And there’s more. North Dakota’s police drones have been legally armed with weapons such as “tear gas, rubber bullets, beanbags, pepper spray, and tasers” for over two years. How do we know that the software being used in these systems are trustworthy? That they have been rigorously monitored and tested for aspects of bias? Whose value systems are being inputted here? And do we trust them enough to trust the robots involved?

As our world continues to tumble forward into a future immersed intricately with technology, these questions must be addressed. Robotics development teams should include members with an extensive diversity of thought, spanning economic, gender, ethnic, and even “tech” (referring to a diversity in technical training) lines to mitigate biases that may negatively impact the robots’, well, intelligence. (Granted, bias is inherent to humanity, so there is a danger in thinking that we could ever objectively produce robots that are entirely unbiased. Still, it is a step in the right direction to at least recognize that bias may present itself as a problem and to actively, proactively attempt to avoid blatant manifestations of it.)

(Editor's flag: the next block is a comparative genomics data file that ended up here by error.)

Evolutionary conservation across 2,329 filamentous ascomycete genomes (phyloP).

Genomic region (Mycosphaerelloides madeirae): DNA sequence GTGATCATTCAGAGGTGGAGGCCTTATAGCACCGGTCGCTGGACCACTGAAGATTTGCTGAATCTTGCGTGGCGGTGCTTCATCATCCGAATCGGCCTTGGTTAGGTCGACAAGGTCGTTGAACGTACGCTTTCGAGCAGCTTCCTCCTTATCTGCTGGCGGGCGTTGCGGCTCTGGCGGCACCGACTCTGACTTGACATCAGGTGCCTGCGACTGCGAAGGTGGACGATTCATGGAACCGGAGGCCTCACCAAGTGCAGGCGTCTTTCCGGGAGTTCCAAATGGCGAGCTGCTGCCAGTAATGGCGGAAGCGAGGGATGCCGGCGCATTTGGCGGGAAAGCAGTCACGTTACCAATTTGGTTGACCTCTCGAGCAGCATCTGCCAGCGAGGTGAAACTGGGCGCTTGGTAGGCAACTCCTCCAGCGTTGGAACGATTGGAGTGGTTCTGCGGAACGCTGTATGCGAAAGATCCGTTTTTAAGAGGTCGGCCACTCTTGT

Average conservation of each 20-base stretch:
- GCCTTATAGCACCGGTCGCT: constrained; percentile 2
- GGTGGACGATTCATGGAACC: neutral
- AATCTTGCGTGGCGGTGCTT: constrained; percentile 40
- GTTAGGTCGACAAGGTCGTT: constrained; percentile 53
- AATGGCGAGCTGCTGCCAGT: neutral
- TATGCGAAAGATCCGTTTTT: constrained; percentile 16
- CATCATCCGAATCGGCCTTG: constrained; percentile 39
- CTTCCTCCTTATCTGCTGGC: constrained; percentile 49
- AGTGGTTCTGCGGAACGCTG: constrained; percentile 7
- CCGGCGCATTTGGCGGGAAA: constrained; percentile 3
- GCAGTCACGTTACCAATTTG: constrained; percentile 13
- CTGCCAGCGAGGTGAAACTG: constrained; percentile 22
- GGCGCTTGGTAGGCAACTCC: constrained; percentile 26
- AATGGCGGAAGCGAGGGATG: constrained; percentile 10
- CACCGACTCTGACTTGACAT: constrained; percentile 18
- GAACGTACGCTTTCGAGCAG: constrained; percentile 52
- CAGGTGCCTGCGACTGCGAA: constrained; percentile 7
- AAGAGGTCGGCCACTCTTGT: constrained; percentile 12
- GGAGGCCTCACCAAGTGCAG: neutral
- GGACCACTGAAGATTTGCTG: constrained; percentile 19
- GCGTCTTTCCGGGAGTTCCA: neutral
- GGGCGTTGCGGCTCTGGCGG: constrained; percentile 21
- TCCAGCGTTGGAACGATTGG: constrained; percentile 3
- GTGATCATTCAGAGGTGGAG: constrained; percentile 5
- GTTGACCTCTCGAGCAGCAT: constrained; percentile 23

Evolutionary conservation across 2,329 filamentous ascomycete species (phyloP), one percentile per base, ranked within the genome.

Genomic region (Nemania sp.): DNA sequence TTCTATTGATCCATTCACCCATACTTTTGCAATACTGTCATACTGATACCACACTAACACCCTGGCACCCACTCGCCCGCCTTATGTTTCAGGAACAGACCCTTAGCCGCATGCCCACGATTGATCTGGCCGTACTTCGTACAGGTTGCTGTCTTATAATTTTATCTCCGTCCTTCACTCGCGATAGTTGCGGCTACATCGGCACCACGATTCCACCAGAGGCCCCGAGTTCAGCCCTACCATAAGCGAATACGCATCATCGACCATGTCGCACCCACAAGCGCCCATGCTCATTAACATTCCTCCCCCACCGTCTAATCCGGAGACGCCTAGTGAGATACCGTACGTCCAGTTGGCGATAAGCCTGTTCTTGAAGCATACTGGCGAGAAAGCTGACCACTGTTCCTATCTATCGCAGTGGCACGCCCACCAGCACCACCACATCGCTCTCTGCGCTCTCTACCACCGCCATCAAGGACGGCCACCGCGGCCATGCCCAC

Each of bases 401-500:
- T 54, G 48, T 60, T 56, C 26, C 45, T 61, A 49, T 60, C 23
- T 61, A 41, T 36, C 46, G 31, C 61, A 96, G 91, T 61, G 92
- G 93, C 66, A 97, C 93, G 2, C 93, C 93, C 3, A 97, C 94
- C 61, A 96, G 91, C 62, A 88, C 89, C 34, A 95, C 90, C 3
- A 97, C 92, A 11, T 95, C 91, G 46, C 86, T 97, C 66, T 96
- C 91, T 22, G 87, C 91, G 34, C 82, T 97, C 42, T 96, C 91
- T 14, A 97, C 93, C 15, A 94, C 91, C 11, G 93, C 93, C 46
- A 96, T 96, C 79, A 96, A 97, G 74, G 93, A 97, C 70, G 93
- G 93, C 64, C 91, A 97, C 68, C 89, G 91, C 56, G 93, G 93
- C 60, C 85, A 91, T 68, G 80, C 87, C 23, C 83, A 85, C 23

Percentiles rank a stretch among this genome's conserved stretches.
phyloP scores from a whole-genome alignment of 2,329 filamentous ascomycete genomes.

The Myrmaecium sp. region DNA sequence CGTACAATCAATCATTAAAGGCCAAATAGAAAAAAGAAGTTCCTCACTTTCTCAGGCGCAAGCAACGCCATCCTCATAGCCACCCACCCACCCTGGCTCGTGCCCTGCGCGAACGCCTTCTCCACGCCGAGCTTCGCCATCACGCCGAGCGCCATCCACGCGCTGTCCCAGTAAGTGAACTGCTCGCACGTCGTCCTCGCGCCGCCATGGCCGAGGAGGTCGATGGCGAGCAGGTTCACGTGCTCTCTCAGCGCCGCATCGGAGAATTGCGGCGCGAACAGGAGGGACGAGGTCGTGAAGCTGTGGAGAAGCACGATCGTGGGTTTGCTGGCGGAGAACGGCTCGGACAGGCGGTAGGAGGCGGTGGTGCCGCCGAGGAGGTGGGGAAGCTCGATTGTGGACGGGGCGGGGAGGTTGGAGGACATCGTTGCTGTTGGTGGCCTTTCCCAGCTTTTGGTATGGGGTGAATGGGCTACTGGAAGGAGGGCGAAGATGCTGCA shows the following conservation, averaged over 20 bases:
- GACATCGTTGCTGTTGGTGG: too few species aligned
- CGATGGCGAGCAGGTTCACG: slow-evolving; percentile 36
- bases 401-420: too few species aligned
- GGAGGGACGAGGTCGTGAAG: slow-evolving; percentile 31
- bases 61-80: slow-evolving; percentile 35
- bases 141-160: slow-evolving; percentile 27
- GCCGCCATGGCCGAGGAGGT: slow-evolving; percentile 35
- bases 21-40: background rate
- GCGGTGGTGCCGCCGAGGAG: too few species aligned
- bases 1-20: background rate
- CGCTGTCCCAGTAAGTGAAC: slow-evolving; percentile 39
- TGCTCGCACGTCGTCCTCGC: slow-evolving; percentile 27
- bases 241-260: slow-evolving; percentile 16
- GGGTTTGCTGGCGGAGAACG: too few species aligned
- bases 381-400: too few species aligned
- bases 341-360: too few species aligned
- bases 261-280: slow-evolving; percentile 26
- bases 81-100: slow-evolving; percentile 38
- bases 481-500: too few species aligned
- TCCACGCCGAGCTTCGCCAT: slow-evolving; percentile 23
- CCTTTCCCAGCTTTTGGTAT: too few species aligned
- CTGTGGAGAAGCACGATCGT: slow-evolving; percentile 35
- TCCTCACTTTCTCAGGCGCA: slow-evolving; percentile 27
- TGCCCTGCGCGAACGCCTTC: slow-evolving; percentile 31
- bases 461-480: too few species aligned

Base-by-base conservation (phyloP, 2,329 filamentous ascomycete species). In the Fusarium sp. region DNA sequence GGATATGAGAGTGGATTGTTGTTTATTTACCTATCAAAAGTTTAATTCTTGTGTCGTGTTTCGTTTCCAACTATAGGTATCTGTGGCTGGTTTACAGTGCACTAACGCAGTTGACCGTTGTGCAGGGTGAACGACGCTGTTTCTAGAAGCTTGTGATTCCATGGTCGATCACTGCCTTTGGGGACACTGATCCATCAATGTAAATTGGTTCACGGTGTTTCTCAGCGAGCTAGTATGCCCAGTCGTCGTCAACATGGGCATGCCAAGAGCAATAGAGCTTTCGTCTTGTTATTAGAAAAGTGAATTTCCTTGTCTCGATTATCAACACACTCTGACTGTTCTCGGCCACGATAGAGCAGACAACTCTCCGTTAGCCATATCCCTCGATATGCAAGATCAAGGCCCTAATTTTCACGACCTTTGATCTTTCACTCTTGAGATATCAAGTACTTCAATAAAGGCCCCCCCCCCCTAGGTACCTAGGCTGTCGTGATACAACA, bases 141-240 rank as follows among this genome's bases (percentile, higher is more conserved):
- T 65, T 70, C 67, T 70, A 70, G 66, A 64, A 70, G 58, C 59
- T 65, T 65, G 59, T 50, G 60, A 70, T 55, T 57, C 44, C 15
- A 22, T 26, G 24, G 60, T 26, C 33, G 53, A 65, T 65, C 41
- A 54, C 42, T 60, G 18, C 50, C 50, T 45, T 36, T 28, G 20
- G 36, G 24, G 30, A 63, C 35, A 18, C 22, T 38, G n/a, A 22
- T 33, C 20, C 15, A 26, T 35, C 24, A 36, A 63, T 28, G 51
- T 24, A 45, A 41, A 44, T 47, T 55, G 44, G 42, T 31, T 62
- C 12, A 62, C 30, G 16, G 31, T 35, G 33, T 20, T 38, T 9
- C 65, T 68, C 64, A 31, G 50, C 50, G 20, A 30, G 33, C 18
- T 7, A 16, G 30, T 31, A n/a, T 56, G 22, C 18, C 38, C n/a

To answer the question of reducing bias in the future, Dr. Howard ventured so far as to suggest a sort of criminal robot court— one that would rigorously and strenuously test our robots before they are put in the hands of the real world. Within it would be a “law system” that evaluates the hundreds of thousands of inputs and their associated outputs in an attempt to catch coding errors long before they have the potential to impact society on a larger level.

So, in a lot of ways, we are in the midst of a golden era. We can still ask these questions in the hope of presenting them to the world to answer; technology can be molded to be what we want it to be. And, as time goes on, robotics and AI will together become an irrefutable aspect of the future of the human condition. Of human identity.

What better time to question the social consequences of robotic programming than now?

Maybe MIT is up to something big after all.


1. Robinette, Paul, et al. “Overtrust of robots in emergency evacuation scenarios.” Human-Robot Interaction (HRI), 2016 11th ACM/IEEE International Conference on. IEEE, 2016.

2. Zak, Paul J., Robert Kurzban, and William T. Matzner. “The neurobiology of trust.” Annals of the New York Academy of Sciences 1032.1 (2004): 224-227.

Want to cite this post?

Ramesh, Sunidhi. (2018). The Ethical Design of Intelligent Robots. The Neuroethics Blog. Retrieved on , from